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User-Agent: Mozilla/5.0 (Windows; U; Windows NT 5.0; en-US; rv:1.5)
Description of problem:
The /usr/bin/who program lists users that are not logged in and do not
even have any processes running on the system.
This appears to be caused when terminal windows are killed.
For example, the following shows /usr/bin/who listing "aankola1" as
being logged in multiple times, but there is not a single process
associated with that username on the system:
srao3 pts/0 May 10 11:31 (:1.0)
srao3 pts/2 May 10 11:32 (:1.0)
srao3 pts/3 May 10 11:52 (:1.0)
srao3 pts/4 May 10 13:19 (:1.0)
srao3 pts/5 May 11 10:34 (:1.0)
srao3 pts/6 May 14 14:41 (:1.0)
srao3 pts/7 May 14 14:59 (:1.0)
srao3 pts/8 May 15 17:17 (:1.0)
srao3 pts/9 May 15 17:20 (:1.0)
aankola1 pts/12 May 10 16:53 (:2.0)
aankola1 pts/13 May 10 16:53 (:2.0)
aankola1 pts/14 May 10 16:53 (:2.0)
aankola1 pts/15 May 10 16:53 (:2.0)
aankola1 pts/16 May 10 16:53 (:2.0)
aankola1 pts/17 May 10 16:53 (:2.0)
aankola1 pts/18 May 10 16:53 (:2.0)
aankola1 pts/19 May 10 16:53 (:2.0)
aankola1 pts/20 May 10 16:53 (:2.0)
aankola1 pts/21 May 10 16:53 (:2.0)
aankola1 pts/22 May 10 16:53 (:2.0)
aankola1 pts/23 May 10 16:53 (:2.0)
aankola1 pts/24 May 10 16:53 (:2.0)
srao3 pts/27 May 11 10:58 (:1.0)
srao3 pts/28 May 11 13:29 (:1.0)
srao3 pts/29 May 11 15:26 (:1.0)
a19184 pts/30 May 12 07:05 ([system name])
srao3 pts/31 May 13 13:37 (:1.0)
qa4669 pts/10 May 19 14:08 ([system name])
% /bin/ps -U aankola1
PID TTY TIME CMD
[no processes listed]
Version-Release number of selected component (if applicable):
Steps to Reproduce:
1. Login to a system
2. Open several terminal windows
3. Kill those terminal windows
4. Run /usr/bin/who and see them still listed
Those terminal windows are responsible for cleaning up utmp. 'who'
just reports what utmp says.
1) This problem is not specific to gnome-terminal -- the exact same
thing happens with, e.g., /usr/bin/xterm
2) The problem appears to be specific to /usr/bin/who -- the
/usr/bin/w program, for example, does not return these bogus entries.
I'd like to note that I installed RHEL 3 Desktop and am seeing this
also. It's particularly annoying because userdel -r balks at removing
This seems to be related to the bug I reported earlier regarding finger:
Alan Cox provided a fix for finger, but looks like a similar one is
needed for who as well. Here's the background info regarding the fix
he developed from fedoranews.org:
Finger mishandled stale utmp entries and also entries from remote X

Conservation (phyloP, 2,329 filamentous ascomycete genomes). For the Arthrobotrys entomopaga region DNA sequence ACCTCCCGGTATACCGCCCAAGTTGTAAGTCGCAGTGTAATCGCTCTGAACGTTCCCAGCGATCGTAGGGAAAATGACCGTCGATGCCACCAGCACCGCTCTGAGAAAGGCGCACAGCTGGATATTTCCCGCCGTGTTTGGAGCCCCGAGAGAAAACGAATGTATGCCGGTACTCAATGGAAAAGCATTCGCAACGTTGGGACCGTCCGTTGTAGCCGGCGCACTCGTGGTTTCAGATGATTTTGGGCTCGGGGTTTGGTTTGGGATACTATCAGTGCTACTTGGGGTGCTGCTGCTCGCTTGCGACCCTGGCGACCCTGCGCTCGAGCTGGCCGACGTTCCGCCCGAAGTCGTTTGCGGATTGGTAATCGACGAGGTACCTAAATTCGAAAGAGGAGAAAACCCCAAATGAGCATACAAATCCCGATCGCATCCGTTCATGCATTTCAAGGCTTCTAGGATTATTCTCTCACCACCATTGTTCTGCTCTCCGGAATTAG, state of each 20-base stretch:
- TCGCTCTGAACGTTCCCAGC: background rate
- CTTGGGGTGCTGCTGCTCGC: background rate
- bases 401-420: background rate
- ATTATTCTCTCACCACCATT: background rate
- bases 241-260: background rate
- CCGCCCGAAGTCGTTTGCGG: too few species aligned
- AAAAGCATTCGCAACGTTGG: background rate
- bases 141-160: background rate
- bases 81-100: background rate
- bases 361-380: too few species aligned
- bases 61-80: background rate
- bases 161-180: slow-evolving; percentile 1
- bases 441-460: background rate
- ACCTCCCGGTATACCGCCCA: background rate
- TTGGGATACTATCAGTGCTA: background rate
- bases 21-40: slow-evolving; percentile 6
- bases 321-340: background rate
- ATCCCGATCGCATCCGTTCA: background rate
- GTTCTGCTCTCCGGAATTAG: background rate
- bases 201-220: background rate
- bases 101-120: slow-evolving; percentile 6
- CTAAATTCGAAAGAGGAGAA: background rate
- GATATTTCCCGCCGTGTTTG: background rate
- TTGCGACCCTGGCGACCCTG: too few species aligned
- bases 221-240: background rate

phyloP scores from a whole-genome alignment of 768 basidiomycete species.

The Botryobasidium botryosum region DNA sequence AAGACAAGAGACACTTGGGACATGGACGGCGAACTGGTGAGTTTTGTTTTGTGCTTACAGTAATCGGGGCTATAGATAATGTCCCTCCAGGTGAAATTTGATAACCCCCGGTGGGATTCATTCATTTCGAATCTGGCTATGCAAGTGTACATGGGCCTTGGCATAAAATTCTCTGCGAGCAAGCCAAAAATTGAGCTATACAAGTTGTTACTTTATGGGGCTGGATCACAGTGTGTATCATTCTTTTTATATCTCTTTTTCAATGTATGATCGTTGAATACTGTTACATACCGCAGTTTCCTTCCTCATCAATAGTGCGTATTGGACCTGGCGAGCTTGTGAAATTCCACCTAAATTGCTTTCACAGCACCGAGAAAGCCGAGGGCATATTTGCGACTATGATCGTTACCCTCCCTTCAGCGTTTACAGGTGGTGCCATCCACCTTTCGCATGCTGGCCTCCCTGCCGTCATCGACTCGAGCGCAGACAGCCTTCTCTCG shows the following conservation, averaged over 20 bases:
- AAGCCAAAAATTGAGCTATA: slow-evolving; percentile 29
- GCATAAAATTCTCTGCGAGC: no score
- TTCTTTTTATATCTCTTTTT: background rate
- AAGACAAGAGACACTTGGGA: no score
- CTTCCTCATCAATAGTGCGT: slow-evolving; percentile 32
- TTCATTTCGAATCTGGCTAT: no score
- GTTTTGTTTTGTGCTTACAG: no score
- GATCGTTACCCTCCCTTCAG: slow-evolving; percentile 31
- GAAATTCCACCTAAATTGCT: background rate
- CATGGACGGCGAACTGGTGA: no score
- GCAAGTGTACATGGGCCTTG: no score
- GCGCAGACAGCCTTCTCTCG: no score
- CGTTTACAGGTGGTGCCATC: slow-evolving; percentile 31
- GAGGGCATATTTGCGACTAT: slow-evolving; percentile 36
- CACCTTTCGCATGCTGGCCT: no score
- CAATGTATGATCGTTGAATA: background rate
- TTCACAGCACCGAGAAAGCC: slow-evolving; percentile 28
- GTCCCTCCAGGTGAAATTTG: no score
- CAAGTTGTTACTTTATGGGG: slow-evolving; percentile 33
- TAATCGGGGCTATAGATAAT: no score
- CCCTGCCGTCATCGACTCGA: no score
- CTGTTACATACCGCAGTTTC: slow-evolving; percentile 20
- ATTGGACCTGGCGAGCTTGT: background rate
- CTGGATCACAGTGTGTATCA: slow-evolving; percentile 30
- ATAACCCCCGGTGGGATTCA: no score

sessions. This would cause random idle times and spurious users to
Created attachment 109726 [details]
Ignore stale utmp entries when listing user processes
This is not a fix but a work-around. There shouldn't *be* stale utmp entries in
the first instance.
Or rather, there may be stale utmp entries, but:
- any process IDs associated with stale utmp entries may be re-used by unrelated
- 'who FILE' can be used to examine the contents of a utmp file that has been
transferred from a different machine, and so there must be no additional check
in that case
I've been able to reproduce this at will using xterm but have been unsuccessful
Perhaps someone who sees this with gnome-terminal can provide straces (strace
-f, preferably before any other gnome-terminals are running, otherwise attach to
gnome-pty-helper process as well) and output of who before and after killing the
Regarding the issue of 'who' reporting utmp entries that ought to be ignored
(because the associated process no longer exists):
This has been fixed upstream, and will be fixed in the soon-to-be-released
Fedora Core 4.
Neither Red Hat Enterprise Linux 3 nor Red Hat Enterprise Linux 4 have the fix;
however, it is a relatively harmless bug.
Regarding the issue of 'gnome-terminal' leaving stale utmp entries when the
window is killed: this has not been addressed to my knowledge. Please open a
separate bug report for that, with the strace output.
If this fix hasn't been backported into RHEL 3, does it really make sense to
close a bug specifically opened against RHEL 3?
This bug may be trivial, but it does have real-world implications in an
For example, we found this bug because we're using a load balancing solution
that depends on this data to determine number of users logged into a machine.
Bogus login info means that load balancing based on number of users logged in
doesn't work right.
An advisory has been issued which should help the problem
described in this bug report. This report is therefore being
closed with a resolution of ERRATA. For more information
on the solution and/or where to find the updated files,
please follow the link below. You may reopen this bug report
if the solution does not work for you.